My bandmates and I stopped for early morning gambling in Las Vegas after leaving Los Angeles late at night. We knew we had plenty of time to reach Salt Lake City, and it felt good to get out of our van, which already smelled of day-old Arby’s bags and unshowered men. We’d recently left our hometown of Seattle for a six-week tour scheduled to run from October into December. It was 1995.
The guys in my band loved to smoke pot, so much that they insisted on bringing 3.5 ounces — enough to last the entire tour. Rather than buying second-rate weed in every city, they figured they’d be smart, packing dozens of small baggies. Only one baggie would be kept in the van while the remainder sat hidden in a Tupperware container in the trailer that carried our gear, invisible and scentless among dozens of cases and boxes.
As a nonsmoker, I wasn’t thrilled with this plan, but I’d only been in the band for a year and I didn’t feel comfortable speaking up. It’s not that I thought my bandmates — friends whom I liked and trusted — would have kicked me out. But I don’t think they would have agreed to travel without pot. Our last tour (and my first) had been cut short when the headlining band, the Circle Jerks, had broken up mid-tour in Detroit. All I wanted was to play drums in a different city every night, so I decided not to rock the boat.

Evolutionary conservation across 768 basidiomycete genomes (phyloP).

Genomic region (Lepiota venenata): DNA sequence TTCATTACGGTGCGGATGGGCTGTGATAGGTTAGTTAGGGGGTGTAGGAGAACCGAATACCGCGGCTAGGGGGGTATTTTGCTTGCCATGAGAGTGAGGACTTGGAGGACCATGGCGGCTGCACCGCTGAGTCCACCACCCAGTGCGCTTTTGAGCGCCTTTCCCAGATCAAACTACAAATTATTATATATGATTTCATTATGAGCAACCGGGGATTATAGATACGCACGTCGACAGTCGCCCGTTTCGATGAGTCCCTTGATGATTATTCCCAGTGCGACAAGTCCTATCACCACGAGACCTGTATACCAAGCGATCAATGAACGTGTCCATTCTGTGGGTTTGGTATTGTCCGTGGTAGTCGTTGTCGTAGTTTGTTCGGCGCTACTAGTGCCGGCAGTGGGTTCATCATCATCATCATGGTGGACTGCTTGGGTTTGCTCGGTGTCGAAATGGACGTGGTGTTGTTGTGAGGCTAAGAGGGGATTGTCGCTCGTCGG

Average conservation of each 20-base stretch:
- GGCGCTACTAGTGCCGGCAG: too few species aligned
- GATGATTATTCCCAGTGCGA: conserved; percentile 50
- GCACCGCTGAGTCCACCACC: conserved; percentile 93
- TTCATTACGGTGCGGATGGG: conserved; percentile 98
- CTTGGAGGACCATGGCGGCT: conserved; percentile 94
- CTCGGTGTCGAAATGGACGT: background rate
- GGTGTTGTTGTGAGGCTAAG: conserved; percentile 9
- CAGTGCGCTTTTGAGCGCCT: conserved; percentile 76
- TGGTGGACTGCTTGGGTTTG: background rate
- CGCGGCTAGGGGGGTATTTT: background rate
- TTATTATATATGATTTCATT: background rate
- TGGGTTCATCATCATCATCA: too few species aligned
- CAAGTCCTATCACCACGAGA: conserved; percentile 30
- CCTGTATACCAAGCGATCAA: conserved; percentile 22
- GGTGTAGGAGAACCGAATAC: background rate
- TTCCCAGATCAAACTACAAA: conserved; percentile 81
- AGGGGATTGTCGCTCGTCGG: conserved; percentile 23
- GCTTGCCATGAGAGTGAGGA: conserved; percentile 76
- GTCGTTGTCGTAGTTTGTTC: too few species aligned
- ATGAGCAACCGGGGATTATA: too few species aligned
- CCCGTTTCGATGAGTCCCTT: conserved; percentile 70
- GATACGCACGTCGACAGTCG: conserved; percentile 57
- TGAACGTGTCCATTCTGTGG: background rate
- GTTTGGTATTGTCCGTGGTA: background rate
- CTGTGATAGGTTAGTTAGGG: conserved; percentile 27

Two days into our tour, we were stopped at a police roadblock in the middle of the Utah desert. Most of us had been asleep before waking up to military fatigue-clad men with dogs surrounding our van with obvious suspicion. A short conversation ensued in which the driver — our singer — revealed to the officer (and his bandmates) that he’d been driving without a license.
The next few minutes passed slowly. I tried to project innocence and patience as several officers fired questions through every open van door and window. No, we didn’t have weapons. Yes, we were in a band. I visualized the best-case scenario, in which they waved us onward. And I prepared for the worst, in which I was stuffed into a jail cell. At that moment, I became acutely aware that I was the lone nonwhite person in the van. While I tried not to think about how that might affect me differently than my bandmates, I couldn’t help but wonder how the white officers’ behavior toward me might change once they read my name on my driver’s license.